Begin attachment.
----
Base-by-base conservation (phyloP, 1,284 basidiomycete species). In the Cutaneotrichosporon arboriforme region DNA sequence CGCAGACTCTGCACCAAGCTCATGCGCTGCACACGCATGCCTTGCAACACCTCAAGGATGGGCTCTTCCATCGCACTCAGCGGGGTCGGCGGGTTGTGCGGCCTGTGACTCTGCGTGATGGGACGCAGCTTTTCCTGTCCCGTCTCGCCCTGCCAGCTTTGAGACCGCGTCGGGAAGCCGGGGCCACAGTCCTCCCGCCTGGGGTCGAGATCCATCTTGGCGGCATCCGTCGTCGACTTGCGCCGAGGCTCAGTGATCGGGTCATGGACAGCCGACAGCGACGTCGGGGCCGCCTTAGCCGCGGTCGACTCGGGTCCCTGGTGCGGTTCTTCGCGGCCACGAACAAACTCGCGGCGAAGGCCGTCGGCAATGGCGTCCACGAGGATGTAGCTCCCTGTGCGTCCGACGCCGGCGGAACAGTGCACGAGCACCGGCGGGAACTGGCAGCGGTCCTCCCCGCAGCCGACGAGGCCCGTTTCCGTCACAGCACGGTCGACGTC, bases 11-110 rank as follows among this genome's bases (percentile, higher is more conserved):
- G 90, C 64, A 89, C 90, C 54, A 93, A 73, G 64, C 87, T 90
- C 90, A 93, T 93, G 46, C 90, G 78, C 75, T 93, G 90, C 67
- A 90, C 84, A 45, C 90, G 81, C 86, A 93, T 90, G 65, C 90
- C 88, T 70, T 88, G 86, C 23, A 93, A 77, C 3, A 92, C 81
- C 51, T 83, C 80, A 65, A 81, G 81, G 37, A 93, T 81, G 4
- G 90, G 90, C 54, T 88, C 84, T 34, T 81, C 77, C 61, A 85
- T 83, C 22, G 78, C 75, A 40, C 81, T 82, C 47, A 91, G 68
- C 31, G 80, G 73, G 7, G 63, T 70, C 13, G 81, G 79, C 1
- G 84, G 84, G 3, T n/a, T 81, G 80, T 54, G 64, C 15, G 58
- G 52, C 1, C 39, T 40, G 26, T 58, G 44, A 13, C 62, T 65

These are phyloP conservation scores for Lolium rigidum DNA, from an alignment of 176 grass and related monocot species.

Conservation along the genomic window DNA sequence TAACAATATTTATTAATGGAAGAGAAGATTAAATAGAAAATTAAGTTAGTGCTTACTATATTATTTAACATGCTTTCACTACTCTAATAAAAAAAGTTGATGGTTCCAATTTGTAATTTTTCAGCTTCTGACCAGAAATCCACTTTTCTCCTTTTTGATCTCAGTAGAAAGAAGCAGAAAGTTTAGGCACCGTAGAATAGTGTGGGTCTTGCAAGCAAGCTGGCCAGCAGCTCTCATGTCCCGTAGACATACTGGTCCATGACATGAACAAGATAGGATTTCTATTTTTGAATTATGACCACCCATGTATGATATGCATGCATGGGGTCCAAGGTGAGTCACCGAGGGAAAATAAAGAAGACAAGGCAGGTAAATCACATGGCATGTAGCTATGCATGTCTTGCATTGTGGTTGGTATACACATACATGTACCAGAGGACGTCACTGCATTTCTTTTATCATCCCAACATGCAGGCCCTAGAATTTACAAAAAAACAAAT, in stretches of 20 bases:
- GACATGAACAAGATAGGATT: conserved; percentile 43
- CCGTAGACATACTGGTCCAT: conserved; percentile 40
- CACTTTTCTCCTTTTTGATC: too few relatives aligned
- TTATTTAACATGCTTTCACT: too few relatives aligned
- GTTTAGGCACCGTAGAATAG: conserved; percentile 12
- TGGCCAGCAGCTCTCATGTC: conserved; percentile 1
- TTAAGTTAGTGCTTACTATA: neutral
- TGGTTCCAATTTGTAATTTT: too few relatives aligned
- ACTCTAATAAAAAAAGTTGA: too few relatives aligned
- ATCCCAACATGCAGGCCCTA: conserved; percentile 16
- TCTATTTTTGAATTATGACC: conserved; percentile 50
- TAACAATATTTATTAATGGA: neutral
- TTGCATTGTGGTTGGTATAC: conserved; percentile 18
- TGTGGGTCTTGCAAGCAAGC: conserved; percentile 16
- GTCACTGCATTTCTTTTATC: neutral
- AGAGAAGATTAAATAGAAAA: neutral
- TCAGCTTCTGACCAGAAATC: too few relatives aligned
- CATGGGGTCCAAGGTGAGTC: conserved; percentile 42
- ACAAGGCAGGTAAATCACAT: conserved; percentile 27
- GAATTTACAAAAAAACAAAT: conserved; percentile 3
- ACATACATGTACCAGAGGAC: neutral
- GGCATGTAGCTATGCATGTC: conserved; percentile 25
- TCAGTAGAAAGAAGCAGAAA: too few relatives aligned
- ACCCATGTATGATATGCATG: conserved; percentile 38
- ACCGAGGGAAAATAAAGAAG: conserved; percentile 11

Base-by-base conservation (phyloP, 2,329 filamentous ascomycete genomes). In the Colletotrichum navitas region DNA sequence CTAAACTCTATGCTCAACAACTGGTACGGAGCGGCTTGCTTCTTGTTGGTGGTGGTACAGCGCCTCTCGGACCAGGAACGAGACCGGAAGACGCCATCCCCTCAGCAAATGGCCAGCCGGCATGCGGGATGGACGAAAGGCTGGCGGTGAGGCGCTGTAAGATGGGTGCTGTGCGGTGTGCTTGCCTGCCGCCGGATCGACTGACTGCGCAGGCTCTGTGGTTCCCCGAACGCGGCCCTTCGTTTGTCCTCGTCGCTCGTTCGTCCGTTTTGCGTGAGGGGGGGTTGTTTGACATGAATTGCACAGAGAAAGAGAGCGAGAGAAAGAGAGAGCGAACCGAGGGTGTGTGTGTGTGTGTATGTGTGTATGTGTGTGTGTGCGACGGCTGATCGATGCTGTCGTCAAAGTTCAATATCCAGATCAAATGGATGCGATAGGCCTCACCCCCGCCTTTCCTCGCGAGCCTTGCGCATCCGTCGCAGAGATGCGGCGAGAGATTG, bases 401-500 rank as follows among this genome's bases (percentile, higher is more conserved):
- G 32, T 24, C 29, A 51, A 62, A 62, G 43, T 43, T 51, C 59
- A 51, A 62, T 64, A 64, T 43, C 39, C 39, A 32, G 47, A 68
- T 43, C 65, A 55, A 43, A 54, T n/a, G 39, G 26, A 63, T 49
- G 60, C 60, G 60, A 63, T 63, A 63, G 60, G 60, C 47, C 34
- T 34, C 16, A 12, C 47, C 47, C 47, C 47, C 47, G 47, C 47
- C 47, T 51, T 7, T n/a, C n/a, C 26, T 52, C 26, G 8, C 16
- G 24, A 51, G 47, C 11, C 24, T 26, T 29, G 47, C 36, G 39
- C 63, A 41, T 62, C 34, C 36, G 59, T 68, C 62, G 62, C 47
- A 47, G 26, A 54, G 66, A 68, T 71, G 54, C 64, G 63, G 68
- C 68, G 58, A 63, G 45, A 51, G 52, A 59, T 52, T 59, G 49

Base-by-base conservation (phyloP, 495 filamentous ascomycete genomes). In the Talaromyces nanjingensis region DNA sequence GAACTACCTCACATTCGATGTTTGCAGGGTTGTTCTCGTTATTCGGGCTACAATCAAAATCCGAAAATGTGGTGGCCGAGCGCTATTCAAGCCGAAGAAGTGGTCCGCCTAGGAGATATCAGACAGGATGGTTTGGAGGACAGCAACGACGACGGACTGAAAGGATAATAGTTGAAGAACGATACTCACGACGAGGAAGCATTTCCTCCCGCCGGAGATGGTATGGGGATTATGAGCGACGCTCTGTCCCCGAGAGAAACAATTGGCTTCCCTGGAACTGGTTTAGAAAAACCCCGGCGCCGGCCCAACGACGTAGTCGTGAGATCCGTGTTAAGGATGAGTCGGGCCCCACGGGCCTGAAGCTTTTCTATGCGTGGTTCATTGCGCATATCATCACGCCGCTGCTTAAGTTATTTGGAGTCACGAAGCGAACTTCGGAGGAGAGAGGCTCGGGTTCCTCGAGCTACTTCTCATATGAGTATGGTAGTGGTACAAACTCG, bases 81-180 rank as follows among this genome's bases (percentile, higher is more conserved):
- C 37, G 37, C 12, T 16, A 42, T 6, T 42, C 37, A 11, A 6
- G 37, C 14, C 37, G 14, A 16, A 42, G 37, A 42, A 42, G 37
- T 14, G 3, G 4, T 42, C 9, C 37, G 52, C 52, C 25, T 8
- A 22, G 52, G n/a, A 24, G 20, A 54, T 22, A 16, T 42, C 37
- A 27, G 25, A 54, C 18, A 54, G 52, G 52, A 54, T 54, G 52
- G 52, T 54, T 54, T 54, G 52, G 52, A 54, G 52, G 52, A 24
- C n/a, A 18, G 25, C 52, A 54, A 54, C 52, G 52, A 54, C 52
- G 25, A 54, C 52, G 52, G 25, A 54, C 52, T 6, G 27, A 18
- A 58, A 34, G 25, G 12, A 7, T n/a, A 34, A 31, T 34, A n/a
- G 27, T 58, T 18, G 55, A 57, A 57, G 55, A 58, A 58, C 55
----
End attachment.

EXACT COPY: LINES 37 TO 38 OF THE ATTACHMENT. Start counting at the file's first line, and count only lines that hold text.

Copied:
- ACCCATGTATGATATGCATG: conserved; percentile 38
- ACCGAGGGAAAATAAAGAAG: conserved; percentile 11